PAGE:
Subject lines need to be as short as possible. If you find yourself filling over 20 characters you’ve probably got too much going on and it’s time to consider another option. However, that doesn’t mean the shorter is necessarily better. Just don’t cram more than one thought into a single line. A huge part of effective copywriting is choosing the right words. It’s unlikely you’ll be able to come up with a concise, clear sentence in your first draft, so why not brainstorm phrases and test the best parts later?
___ is an excellent choice
This may not sound like much but it’s surprisingly effective in practice. It implies that the recipient is about to uncover something extremely valuable and should immediately take interest.
Try ___ for $1
Putting a price on your offer instantly gives people a reason to give you their attention. Why $1? Because it’s an amount that almost any recipient would be willing to pay for something to see if it works. If you’re offering your service for free, just drop the currency symbol and replace it with another word like ‘free’.
Prove You Know Me
If you’ve done your research before emailing someone this could be a great way of showing that you’re not just spamming them. Right out of the gate you’re showing a real connection, and it can be a powerful way to motivate them to reciprocate.
I’ve got a quick question
This is an easy way to get someone’s attention. After all, they expect most emails to be requests of some kind and it also gives you the opportunity to do so as briefly as possible. You can always come back later with another email or pick up the conversation via phone if it becomes necessary.
Enclosed is [something]
This implies that the person has already agreed to something and only needs final confirmation. If someone’s already committed to opening your email, there’s a much better chance they’ll be persuaded by your offer. It also underlines the fact that you’ve included an easy way for them to reply quickly, which can’t hurt in terms of click-through rates.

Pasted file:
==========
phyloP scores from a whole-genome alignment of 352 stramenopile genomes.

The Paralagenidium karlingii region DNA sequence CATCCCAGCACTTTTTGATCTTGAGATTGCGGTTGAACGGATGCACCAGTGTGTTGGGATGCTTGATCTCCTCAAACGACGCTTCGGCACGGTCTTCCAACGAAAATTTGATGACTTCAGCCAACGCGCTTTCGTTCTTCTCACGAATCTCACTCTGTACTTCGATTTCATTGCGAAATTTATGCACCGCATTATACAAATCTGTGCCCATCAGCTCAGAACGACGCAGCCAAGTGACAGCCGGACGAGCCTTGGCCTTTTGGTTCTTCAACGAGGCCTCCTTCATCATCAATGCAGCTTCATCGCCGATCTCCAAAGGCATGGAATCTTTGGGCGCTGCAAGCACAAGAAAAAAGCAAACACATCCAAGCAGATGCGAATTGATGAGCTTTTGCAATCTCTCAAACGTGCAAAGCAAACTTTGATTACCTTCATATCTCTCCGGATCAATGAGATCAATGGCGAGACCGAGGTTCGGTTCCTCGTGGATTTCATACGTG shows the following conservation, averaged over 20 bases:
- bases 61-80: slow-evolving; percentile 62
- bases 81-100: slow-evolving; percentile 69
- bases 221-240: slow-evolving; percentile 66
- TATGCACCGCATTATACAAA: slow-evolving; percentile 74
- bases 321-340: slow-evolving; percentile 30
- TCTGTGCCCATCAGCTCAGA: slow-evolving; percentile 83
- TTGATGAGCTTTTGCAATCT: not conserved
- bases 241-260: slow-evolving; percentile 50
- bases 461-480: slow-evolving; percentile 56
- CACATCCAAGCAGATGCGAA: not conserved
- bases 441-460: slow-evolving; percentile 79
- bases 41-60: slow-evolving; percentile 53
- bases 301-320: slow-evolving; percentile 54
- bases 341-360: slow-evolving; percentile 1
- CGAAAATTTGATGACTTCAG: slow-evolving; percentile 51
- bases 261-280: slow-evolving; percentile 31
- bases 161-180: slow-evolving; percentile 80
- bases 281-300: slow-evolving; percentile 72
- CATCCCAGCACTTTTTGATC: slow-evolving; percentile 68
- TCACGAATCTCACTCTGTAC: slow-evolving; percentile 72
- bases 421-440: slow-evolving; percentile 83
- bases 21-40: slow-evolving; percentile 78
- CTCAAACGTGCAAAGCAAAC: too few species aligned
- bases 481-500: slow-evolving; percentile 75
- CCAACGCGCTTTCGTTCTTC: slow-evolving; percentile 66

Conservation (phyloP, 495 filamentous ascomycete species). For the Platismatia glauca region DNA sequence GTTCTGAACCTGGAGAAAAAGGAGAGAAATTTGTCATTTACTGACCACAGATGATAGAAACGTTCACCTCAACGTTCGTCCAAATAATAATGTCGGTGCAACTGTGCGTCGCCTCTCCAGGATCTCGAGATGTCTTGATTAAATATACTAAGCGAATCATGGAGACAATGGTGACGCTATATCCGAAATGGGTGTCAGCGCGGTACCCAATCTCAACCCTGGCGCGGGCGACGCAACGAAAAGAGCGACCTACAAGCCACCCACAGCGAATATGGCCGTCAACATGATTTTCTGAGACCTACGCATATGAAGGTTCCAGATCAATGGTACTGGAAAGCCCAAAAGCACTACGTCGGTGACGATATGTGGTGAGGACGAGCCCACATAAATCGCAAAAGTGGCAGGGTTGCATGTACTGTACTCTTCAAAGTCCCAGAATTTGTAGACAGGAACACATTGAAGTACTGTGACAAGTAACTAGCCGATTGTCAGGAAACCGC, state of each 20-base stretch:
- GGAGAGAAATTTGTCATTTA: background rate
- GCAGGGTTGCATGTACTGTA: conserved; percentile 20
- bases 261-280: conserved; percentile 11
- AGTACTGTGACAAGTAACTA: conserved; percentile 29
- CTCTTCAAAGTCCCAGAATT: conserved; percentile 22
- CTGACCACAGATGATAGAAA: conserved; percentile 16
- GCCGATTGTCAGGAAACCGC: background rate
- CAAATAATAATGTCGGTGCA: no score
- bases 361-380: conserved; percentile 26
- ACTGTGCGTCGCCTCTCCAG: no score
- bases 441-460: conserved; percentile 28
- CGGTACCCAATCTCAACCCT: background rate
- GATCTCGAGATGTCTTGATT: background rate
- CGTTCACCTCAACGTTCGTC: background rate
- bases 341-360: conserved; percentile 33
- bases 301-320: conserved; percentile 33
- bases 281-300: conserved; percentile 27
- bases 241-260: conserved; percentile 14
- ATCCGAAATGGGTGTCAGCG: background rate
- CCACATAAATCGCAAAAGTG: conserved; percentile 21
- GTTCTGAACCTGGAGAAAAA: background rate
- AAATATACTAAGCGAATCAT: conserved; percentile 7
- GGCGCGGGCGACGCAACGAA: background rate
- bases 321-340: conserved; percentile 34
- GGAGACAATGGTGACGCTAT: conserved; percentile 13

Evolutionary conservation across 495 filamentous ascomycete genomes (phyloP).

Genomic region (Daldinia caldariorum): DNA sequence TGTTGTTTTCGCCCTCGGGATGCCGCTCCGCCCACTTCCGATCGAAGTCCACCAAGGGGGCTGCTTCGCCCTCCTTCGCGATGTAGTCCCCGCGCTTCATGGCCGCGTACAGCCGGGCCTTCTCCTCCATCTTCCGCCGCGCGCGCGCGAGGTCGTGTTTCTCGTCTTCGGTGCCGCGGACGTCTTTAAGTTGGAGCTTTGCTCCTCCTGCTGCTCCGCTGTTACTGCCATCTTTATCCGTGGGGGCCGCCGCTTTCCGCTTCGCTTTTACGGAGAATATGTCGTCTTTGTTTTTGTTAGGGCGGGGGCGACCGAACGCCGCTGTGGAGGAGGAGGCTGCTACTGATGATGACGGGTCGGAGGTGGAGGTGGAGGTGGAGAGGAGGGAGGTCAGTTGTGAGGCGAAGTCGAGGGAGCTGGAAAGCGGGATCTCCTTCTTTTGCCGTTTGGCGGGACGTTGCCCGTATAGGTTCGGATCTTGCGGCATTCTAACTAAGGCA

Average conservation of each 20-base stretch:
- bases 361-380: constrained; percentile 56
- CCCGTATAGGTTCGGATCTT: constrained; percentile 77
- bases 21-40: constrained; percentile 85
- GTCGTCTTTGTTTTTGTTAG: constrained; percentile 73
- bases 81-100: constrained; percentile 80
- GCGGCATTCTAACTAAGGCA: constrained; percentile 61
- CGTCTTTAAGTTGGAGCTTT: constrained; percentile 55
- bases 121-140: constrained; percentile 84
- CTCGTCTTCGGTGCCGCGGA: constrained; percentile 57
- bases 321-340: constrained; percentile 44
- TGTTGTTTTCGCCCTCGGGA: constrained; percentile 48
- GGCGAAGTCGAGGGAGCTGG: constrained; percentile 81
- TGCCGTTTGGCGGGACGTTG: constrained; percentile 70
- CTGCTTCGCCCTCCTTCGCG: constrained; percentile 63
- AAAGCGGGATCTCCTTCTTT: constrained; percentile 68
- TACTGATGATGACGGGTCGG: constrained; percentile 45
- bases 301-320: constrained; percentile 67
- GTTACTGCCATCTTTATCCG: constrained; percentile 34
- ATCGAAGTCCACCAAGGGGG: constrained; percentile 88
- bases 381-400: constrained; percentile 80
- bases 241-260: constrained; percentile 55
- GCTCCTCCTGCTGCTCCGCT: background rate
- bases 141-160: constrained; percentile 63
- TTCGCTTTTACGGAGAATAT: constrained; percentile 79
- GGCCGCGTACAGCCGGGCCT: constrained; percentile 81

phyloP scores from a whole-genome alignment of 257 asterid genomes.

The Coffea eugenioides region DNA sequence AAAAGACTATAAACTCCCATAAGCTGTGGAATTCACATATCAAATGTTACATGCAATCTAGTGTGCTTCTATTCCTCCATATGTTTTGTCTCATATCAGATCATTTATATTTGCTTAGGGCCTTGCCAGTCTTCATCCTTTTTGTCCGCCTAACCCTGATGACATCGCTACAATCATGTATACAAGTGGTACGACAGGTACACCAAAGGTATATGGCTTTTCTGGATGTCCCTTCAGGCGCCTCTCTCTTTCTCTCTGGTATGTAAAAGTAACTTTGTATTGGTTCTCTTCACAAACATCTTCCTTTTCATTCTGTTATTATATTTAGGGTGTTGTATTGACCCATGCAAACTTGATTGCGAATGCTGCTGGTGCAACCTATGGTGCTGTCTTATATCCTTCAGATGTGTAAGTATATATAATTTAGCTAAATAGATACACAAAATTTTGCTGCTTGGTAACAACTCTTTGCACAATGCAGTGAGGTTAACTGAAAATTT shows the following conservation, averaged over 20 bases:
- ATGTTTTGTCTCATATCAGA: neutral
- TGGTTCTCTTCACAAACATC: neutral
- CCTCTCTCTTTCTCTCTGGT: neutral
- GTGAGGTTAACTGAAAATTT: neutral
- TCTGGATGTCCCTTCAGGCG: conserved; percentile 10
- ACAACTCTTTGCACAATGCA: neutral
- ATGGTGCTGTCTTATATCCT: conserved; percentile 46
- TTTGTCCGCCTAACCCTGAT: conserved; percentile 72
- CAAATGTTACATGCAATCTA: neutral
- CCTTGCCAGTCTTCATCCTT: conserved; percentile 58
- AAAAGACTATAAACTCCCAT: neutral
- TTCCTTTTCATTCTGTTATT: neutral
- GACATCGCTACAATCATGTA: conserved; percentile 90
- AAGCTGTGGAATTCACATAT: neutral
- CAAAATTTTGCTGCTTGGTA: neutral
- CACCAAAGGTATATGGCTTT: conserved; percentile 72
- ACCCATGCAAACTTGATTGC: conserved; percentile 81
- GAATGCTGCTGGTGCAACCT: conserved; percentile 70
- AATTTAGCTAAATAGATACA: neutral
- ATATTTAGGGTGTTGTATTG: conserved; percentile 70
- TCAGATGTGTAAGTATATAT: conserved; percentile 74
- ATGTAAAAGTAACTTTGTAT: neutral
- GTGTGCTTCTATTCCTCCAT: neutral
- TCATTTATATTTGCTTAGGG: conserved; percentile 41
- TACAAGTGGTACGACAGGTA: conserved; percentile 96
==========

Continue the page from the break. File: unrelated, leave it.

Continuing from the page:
This is a quick fix
People know that complicated things are difficult to implement and understand. If you can show that what you’re offering will solve their problem immediately, then they’ll be far more likely to take note. Much like “this is a limited time offer” it implies urgency without actually having to say it.
There’s a special offer inside
This is exactly how it sounds. An immediate reason to open your email is so they can see what the deal is. It implies that the recipient will receive something extra for opening, and since many email clients automatically highlight links in bold or color, this can help you stand out from the crowd.
I’m going to ease your pain
This is a great way of coming across as understanding and empathetic. It’s a subtle way of including the reader in the email without making it feel too personal, making them more likely to respond well. The best persuaders aren’t those who try to ‘sell’ their offer, but rather those that make you feel like they’re speaking to you directly.
You’ll be glad when this is over
Another way of implying that the recipient will benefit from a certain action, and in this case, it’s opening your email in order to get the best solution. That might seem like an obvious thing to say but in practice, it can be a very effective way of guiding their decision-making process.
Nobody cares about you more than I do right now
Again, this is an easy way of showing that you’re not just spamming. Since you know exactly what’s going on it can be very effective to include this information in your email, especially if it’s something the recipient should already know about.
We need to talk
This should almost certainly be followed up with a ‘here’s what I want’ message, but it’s a great way of getting the recipient to open your email. Everyone expects an urgent message when they’re on the receiving end of this line, and that can be incredibly persuasive in some situations.
This is worth $100 ___
This is a very self-explanatory ‘call to action.’ It implies that the reader is going to get something of great value in exchange for replying, and it’s an offer that almost everyone will respond to. This should be especially effective if the thing you’re offering actually costs more than $100 — you don’t even have to say the dollar amount out loud, but you can include it in the subject line.